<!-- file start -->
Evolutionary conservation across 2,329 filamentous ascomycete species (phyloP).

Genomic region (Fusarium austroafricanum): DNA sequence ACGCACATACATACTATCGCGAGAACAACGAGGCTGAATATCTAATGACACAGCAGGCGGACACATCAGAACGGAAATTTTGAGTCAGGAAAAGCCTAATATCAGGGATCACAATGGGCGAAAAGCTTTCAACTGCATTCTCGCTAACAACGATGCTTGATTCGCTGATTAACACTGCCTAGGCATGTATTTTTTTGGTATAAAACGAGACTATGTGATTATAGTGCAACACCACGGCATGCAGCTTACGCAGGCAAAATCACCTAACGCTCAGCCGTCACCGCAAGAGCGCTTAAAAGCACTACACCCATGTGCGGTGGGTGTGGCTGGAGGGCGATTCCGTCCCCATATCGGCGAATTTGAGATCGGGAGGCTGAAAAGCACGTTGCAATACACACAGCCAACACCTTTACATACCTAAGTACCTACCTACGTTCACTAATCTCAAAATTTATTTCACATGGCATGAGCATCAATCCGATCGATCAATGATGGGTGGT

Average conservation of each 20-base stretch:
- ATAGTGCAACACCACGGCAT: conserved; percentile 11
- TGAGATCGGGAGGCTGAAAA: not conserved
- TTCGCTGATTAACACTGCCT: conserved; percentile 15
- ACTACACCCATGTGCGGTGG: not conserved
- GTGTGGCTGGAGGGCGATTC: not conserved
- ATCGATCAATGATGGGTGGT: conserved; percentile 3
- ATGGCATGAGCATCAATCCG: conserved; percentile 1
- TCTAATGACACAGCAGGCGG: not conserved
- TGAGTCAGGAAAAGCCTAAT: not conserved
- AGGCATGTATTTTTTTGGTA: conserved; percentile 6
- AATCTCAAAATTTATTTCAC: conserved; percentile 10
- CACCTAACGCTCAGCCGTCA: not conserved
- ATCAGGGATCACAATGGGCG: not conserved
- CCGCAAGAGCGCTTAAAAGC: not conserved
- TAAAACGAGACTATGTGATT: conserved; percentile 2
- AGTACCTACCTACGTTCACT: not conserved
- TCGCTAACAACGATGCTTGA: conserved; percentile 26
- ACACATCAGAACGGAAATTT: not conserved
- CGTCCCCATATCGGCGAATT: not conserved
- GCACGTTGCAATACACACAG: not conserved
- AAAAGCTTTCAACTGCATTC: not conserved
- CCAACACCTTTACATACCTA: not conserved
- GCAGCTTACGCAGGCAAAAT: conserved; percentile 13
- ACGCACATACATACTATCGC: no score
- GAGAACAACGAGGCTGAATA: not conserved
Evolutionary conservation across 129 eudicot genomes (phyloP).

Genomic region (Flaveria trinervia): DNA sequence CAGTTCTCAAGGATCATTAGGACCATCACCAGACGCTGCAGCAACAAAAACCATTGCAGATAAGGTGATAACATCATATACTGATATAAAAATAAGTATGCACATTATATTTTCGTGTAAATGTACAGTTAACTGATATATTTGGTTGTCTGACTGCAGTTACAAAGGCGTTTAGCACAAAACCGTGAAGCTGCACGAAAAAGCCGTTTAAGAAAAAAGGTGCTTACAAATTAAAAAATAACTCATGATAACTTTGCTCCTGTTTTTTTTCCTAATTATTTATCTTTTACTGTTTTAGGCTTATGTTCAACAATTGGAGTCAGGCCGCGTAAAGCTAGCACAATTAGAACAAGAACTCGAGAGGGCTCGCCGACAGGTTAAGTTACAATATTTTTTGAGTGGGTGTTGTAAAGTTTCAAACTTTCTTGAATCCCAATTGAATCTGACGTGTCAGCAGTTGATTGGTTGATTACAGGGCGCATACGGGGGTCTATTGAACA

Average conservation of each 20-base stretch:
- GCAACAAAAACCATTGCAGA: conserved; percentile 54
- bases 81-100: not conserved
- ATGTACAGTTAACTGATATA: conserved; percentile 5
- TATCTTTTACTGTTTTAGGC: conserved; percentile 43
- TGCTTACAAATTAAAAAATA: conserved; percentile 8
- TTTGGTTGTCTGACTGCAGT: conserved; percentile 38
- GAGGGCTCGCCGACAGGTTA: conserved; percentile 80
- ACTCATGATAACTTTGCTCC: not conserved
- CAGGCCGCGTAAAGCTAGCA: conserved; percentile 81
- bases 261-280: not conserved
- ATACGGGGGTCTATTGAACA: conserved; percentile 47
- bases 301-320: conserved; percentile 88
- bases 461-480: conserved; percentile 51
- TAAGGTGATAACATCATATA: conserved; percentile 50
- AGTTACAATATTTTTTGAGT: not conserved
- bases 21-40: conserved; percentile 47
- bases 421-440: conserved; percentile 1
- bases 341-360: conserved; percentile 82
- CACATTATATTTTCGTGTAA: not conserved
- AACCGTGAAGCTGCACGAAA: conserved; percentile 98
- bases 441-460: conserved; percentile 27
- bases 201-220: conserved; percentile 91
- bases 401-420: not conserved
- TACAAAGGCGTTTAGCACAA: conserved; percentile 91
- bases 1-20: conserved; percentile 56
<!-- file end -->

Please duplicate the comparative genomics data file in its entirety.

Evolutionary conservation across 2,329 filamentous ascomycete species (phyloP).

Genomic region (Fusarium austroafricanum): DNA sequence ACGCACATACATACTATCGCGAGAACAACGAGGCTGAATATCTAATGACACAGCAGGCGGACACATCAGAACGGAAATTTTGAGTCAGGAAAAGCCTAATATCAGGGATCACAATGGGCGAAAAGCTTTCAACTGCATTCTCGCTAACAACGATGCTTGATTCGCTGATTAACACTGCCTAGGCATGTATTTTTTTGGTATAAAACGAGACTATGTGATTATAGTGCAACACCACGGCATGCAGCTTACGCAGGCAAAATCACCTAACGCTCAGCCGTCACCGCAAGAGCGCTTAAAAGCACTACACCCATGTGCGGTGGGTGTGGCTGGAGGGCGATTCCGTCCCCATATCGGCGAATTTGAGATCGGGAGGCTGAAAAGCACGTTGCAATACACACAGCCAACACCTTTACATACCTAAGTACCTACCTACGTTCACTAATCTCAAAATTTATTTCACATGGCATGAGCATCAATCCGATCGATCAATGATGGGTGGT

Average conservation of each 20-base stretch:
- ATAGTGCAACACCACGGCAT: conserved; percentile 11
- TGAGATCGGGAGGCTGAAAA: not conserved
- TTCGCTGATTAACACTGCCT: conserved; percentile 15
- ACTACACCCATGTGCGGTGG: not conserved
- GTGTGGCTGGAGGGCGATTC: not conserved
- ATCGATCAATGATGGGTGGT: conserved; percentile 3
- ATGGCATGAGCATCAATCCG: conserved; percentile 1
- TCTAATGACACAGCAGGCGG: not conserved
- TGAGTCAGGAAAAGCCTAAT: not conserved
- AGGCATGTATTTTTTTGGTA: conserved; percentile 6
- AATCTCAAAATTTATTTCAC: conserved; percentile 10
- CACCTAACGCTCAGCCGTCA: not conserved
- ATCAGGGATCACAATGGGCG: not conserved
- CCGCAAGAGCGCTTAAAAGC: not conserved
- TAAAACGAGACTATGTGATT: conserved; percentile 2
- AGTACCTACCTACGTTCACT: not conserved
- TCGCTAACAACGATGCTTGA: conserved; percentile 26
- ACACATCAGAACGGAAATTT: not conserved
- CGTCCCCATATCGGCGAATT: not conserved
- GCACGTTGCAATACACACAG: not conserved
- AAAAGCTTTCAACTGCATTC: not conserved
- CCAACACCTTTACATACCTA: not conserved
- GCAGCTTACGCAGGCAAAAT: conserved; percentile 13
- ACGCACATACATACTATCGC: no score
- GAGAACAACGAGGCTGAATA: not conserved
Evolutionary conservation across 129 eudicot genomes (phyloP).

Genomic region (Flaveria trinervia): DNA sequence CAGTTCTCAAGGATCATTAGGACCATCACCAGACGCTGCAGCAACAAAAACCATTGCAGATAAGGTGATAACATCATATACTGATATAAAAATAAGTATGCACATTATATTTTCGTGTAAATGTACAGTTAACTGATATATTTGGTTGTCTGACTGCAGTTACAAAGGCGTTTAGCACAAAACCGTGAAGCTGCACGAAAAAGCCGTTTAAGAAAAAAGGTGCTTACAAATTAAAAAATAACTCATGATAACTTTGCTCCTGTTTTTTTTCCTAATTATTTATCTTTTACTGTTTTAGGCTTATGTTCAACAATTGGAGTCAGGCCGCGTAAAGCTAGCACAATTAGAACAAGAACTCGAGAGGGCTCGCCGACAGGTTAAGTTACAATATTTTTTGAGTGGGTGTTGTAAAGTTTCAAACTTTCTTGAATCCCAATTGAATCTGACGTGTCAGCAGTTGATTGGTTGATTACAGGGCGCATACGGGGGTCTATTGAACA

Average conservation of each 20-base stretch:
- GCAACAAAAACCATTGCAGA: conserved; percentile 54
- bases 81-100: not conserved
- ATGTACAGTTAACTGATATA: conserved; percentile 5
- TATCTTTTACTGTTTTAGGC: conserved; percentile 43
- TGCTTACAAATTAAAAAATA: conserved; percentile 8
- TTTGGTTGTCTGACTGCAGT: conserved; percentile 38
- GAGGGCTCGCCGACAGGTTA: conserved; percentile 80
- ACTCATGATAACTTTGCTCC: not conserved
- CAGGCCGCGTAAAGCTAGCA: conserved; percentile 81
- bases 261-280: not conserved
- ATACGGGGGTCTATTGAACA: conserved; percentile 47
- bases 301-320: conserved; percentile 88
- bases 461-480: conserved; percentile 51
- TAAGGTGATAACATCATATA: conserved; percentile 50
- AGTTACAATATTTTTTGAGT: not conserved
- bases 21-40: conserved; percentile 47
- bases 421-440: conserved; percentile 1
- bases 341-360: conserved; percentile 82
- CACATTATATTTTCGTGTAA: not conserved
- AACCGTGAAGCTGCACGAAA: conserved; percentile 98
- bases 441-460: conserved; percentile 27
- bases 201-220: conserved; percentile 91
- bases 401-420: not conserved
- TACAAAGGCGTTTAGCACAA: conserved; percentile 91
- bases 1-20: conserved; percentile 56